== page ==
More news from the "microwaves in applied science" front. A new minimally-invasive option for treating liver tumors, called microwave ablation, is now available at UC San Diego Medical Center and Moores UCSD Cancer Center, the only hospitals in the region to offer this technology to patients. “Microwave ablation causes the tumor to be quickly and precisely removed. If necessary, multiple tumors can be treated at the same time,” said Marquis Hart, MD, transplant surgeon at UC San Diego Medical Center. “This method appears to be more efficient than other ablation techniques which translates to better tumor destruction and less time for the patient under general anesthesia.”
To perform the procedure, Hart accesses the tumor through the skin, or through a small laparoscopic port or open incision. With ultrasound guidance or a computed tomography (CT) scan, the tumor is located and then pierced with a thin antenna which emits microwaves. This energy spins the water molecules in the tumor producing friction which causes heat. Temperatures above 60 degrees Celsius (140 degrees Fahrenheit) cause cellular death, usually within 10 minutes.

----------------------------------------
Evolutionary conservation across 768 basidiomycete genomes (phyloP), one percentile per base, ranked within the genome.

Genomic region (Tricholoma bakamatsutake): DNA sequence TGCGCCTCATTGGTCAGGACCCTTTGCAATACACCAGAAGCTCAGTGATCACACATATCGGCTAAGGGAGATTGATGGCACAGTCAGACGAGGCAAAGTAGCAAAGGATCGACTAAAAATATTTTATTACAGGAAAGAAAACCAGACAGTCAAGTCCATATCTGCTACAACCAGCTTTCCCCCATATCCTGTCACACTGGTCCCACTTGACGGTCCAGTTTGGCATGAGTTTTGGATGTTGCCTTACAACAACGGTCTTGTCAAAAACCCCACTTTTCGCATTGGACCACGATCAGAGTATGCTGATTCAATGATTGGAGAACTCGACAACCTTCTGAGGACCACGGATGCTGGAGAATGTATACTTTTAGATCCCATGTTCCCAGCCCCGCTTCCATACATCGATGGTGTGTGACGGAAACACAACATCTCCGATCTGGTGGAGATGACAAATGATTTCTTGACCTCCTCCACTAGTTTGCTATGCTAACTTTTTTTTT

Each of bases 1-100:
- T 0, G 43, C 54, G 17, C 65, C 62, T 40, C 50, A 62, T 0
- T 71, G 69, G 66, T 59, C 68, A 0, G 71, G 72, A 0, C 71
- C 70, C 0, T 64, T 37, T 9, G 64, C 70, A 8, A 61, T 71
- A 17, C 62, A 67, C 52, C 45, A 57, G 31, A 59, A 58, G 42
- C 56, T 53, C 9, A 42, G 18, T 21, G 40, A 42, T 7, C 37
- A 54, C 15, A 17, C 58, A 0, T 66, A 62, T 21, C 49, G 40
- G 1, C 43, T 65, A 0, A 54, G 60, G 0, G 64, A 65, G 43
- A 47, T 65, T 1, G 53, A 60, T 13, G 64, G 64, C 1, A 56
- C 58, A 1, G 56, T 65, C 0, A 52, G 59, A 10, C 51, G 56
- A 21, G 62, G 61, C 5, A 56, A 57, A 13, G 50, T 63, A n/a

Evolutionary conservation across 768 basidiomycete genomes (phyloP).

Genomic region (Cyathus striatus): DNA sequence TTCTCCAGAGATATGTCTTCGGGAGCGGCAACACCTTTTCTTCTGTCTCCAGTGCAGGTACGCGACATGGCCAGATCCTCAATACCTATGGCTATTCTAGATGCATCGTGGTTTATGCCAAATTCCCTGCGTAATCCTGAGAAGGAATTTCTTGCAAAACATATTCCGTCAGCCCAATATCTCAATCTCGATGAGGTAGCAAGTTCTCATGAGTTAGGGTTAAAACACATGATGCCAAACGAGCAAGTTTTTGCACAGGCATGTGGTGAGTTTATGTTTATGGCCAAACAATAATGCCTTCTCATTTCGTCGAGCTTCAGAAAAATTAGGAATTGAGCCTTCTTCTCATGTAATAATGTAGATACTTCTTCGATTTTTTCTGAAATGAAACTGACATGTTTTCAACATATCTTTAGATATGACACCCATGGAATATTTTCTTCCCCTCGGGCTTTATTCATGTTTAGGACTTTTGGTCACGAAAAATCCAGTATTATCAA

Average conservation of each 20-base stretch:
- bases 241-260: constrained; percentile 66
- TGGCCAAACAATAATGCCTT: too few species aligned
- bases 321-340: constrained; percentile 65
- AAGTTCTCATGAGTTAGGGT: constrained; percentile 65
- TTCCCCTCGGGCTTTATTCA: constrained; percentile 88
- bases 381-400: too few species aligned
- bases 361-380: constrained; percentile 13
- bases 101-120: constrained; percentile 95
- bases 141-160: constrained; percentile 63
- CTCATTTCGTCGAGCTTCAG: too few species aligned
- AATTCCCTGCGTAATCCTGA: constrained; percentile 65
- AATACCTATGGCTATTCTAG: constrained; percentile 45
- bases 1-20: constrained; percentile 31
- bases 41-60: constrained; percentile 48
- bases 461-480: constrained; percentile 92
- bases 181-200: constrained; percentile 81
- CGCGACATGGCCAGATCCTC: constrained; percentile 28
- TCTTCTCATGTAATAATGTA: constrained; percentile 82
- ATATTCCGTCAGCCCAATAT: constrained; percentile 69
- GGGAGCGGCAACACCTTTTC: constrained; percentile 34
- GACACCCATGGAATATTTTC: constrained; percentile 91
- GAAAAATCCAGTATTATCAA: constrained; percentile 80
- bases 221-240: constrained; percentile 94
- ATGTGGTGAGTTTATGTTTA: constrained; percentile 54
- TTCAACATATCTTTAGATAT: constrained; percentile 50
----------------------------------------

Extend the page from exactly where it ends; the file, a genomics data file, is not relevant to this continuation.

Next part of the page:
In addition to liver disease, microwave ablation has promising potential in the treatment of lung, kidney, and bone cancer. Studies using microwave or radio frequency ablation for the treatment of cancer has been in the works for several years. Apparently the studies were sucessful and the technology is going mainstream.